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Recording of the Week,
Charpentier from Vox Luminis, A Nocte Temporis and Reinoud Van Mechelen
Two powerhouse early music ensembles from Belgium join forces for a pair of riveting journeys to the underworld by Marc-Antoine Charpentier this week, with Lionel Meunier’s award-winning Vox Luminis coming together with relative newcomers A Nocte Temporis (the brainchild of tenor Reinoud Van Mechelen, who shares directorial duties with Meunier as well as taking centre-stage as soloist in both works).
The most substantial piece on the album is the hour-long La descente d’Orphée, an unfinished chamber opera from 1686/7 which begins with Euridice’s wedding celebrations and breaks off after two acts as the hero is finally granted permission to rescue his beloved from death (terms and conditions notwithstanding). It’s received several fine recordings from the likes of Les Arts Florissants and Ensemble Correspondances, but the companion-piece here is a real rarity – a distinctly Italianate chamber cantata from three years earlier, Orphée descendant aux enfers is scored for just three voices and small ensemble, and depicts the hero’s encounter with two tormented souls (Ixion and Tantalus) with startling emotional depth and nuance.
Stylistically and chronologically, both works fall midway between two of the best-known settings of the Orpheus myth, with roughly eighty years separating them from Monteverdi’s Orfeo (1607) and Gluck’s Orfeo ed Euridice (1762); Charpentier spent time in Italy in the 1660s, and there are whispers of Monteverdi’s ‘Possente spirto’ in Orphée’s great encounter with Pluto in La descente, whilst the ravishing writing for two flutes in each work looks forward to Gluck’s Dance of the Blessed Spirits. The prelude to the cantata, though, occupies a weird and rather wonderful harmonic landscape that’s all its own: this particular road to hell is certainly paved with good suspensions.
Vox Luminis is very much a collective of soloists, and both works offer plenty of opportunity for individual singers to step into the spotlight. Following Charpentier’s lead (the composer modestly allotted himself the small part of Ixion rather than the title-role in La descente), Meunier makes several characterful cameos, including a lugubrious Tantalus in Orphée descendant and an eloquent Apollo in La descente. There’s also wonderful work in the latter piece from Déborah Cachet’s vernal Euridice and Geoffroy Buffière’s authoritative, sonorous Pluto, whose baleful pronouncements are set against a suitably sepulchral organ continuo and whose intransigency is ultimately no match for Stefanie True’s unexpectedly sensual Proserpine.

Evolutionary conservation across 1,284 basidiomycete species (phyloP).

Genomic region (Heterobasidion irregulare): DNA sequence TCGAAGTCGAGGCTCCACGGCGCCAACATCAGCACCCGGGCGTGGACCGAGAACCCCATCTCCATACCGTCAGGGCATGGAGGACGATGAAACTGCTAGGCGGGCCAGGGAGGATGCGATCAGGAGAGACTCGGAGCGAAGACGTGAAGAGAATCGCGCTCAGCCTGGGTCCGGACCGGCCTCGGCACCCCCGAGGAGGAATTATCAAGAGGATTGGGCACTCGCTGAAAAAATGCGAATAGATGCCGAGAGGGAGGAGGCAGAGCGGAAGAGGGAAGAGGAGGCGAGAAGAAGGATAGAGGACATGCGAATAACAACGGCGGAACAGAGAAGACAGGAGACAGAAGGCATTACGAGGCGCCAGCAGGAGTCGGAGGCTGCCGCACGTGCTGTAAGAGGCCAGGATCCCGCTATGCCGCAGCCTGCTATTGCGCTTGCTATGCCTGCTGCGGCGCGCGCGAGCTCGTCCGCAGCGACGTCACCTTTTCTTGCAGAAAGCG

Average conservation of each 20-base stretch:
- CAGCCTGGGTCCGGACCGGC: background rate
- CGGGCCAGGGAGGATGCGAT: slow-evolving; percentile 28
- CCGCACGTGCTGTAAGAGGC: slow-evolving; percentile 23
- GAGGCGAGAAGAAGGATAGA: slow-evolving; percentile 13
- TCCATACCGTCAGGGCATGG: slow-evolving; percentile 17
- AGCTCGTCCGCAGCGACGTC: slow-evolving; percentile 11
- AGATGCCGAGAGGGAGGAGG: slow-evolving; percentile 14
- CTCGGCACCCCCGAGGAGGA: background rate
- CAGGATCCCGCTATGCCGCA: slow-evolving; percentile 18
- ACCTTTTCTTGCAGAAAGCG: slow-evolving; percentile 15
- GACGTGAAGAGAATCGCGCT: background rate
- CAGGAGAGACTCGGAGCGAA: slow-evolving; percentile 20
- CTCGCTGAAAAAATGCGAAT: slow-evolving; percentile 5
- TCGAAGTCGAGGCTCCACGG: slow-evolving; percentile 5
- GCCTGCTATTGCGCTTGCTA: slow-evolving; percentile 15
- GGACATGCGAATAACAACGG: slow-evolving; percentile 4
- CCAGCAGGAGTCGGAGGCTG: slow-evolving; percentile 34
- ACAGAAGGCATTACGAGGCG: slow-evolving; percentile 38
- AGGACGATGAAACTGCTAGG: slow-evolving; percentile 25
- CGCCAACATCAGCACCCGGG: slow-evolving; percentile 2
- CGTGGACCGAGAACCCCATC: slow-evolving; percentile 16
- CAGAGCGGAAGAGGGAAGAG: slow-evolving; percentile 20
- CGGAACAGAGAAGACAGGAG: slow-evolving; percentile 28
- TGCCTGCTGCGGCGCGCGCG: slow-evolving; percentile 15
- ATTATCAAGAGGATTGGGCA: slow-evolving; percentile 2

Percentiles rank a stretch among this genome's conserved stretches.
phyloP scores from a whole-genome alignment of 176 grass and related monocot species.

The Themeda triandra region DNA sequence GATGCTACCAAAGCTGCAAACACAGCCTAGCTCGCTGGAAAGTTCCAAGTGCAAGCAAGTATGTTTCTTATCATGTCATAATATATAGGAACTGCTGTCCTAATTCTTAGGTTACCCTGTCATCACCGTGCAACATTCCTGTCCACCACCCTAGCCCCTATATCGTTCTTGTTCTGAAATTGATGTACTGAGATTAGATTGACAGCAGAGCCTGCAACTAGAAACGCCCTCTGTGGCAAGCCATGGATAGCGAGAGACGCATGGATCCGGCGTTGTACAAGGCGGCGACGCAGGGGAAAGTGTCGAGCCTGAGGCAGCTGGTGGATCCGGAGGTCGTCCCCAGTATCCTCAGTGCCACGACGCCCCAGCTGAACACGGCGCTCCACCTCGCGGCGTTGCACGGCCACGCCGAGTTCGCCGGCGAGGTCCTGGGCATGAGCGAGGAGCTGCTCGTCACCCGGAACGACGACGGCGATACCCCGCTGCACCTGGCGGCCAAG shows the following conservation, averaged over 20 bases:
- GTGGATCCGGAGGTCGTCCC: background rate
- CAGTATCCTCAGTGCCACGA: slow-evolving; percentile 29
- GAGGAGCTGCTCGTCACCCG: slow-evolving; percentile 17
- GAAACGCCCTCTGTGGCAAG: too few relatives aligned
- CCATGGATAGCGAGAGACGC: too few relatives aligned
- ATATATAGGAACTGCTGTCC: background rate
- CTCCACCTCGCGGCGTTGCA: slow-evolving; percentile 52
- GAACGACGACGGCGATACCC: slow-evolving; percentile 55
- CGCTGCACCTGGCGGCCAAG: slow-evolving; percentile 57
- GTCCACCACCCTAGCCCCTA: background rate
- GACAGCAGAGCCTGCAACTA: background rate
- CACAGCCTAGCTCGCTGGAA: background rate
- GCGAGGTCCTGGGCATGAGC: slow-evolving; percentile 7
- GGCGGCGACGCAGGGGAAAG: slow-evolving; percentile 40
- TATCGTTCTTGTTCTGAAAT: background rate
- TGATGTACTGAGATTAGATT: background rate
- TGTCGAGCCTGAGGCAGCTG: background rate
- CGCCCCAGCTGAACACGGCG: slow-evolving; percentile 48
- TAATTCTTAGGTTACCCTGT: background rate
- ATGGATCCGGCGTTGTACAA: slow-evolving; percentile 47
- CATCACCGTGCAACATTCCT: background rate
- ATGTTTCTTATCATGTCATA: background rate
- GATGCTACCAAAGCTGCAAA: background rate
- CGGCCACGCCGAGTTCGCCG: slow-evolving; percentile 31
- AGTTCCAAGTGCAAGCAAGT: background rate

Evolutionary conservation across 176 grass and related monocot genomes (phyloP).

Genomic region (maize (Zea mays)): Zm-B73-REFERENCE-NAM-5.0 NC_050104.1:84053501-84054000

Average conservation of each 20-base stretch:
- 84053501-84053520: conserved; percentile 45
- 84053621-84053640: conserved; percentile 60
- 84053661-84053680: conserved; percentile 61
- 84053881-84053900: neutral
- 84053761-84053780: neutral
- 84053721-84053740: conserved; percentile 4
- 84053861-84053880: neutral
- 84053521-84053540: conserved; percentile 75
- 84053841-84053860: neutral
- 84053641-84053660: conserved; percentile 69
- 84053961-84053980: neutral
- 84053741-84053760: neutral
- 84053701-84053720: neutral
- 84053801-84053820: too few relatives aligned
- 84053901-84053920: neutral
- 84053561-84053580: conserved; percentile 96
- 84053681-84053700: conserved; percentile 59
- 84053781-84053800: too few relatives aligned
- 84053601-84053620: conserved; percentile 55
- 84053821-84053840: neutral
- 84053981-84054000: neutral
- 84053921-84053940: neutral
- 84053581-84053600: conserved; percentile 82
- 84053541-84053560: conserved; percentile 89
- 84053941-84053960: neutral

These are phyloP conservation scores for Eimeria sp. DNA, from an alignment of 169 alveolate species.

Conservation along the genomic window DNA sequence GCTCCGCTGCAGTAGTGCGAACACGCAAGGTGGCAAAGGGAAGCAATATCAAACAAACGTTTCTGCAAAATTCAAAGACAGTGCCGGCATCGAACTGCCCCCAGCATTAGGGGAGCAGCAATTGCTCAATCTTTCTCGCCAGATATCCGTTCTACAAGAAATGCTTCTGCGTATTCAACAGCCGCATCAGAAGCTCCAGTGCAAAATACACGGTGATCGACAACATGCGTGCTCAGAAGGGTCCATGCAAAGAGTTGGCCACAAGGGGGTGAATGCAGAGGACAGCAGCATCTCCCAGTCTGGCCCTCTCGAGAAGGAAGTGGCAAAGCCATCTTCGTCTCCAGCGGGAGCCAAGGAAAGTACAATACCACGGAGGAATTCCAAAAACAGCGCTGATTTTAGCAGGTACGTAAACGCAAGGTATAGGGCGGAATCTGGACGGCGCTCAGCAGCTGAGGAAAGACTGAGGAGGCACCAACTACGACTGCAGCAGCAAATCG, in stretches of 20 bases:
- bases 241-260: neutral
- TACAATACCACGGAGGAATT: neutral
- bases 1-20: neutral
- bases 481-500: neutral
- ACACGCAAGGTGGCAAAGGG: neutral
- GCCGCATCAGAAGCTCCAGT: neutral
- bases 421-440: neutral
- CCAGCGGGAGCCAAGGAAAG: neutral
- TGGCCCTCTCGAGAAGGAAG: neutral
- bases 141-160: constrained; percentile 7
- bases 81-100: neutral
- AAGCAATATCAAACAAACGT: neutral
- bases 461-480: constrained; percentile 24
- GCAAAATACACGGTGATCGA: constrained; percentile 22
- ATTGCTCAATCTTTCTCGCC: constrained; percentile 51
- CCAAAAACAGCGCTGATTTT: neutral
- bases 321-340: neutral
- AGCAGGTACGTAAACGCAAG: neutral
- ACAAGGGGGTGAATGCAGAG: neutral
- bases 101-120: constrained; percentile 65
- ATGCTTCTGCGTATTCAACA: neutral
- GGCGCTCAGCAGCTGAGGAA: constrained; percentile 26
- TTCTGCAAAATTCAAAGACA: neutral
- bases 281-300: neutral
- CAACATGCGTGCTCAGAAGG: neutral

Most of the vocal heavy lifting falls, unsurprisingly, to Van Mechelen, whose singing of both title-roles is so beguiling and emotionally engaging that it’s entirely understandable that the denizens of the underworld are heartbroken at his departure. His high-lying, incisive tenor is a remarkable voice indeed, and it’s no small wonder that his career to date has centred on the haute-contre roles of the French baroque: he’s completely comfortable sitting around the top of the stave (as he’s required to do for extended periods here), and the sound is so evenly produced that there’s never any sense of shifting gears into the upper register. And there’s plenty of colour and punch to the voice when required: his repertoire also includes standard lyric tenor roles like Tamino and Nadir in The Pearl Fishers, and when he turns on the vocal heroics during his remonstrations with Pluto the effect is quite thrilling. (He’s already sung Monteverdi’s Orfeo, and on the evidence here it would be fascinating to hear him in the 1774 Paris reworking of Gluck’s opera).
Singers and instrumentalists alike summon a whole kaleidoscope of colours throughout, with vibrato being used as an expressive device to great effect – the underworld is conjured in all its macabre glory with ponticello strings and a bleached choral sound which gradually warms into life as Orphée’s music-making works its magic. Indeed, it’s the relationship between the musician and the souls in torment (a distinctly more sympathetic bunch than Gluck’s Furies) which lies at the heart of both works, and the humanity with which this is conveyed here makes this a recording to treasure.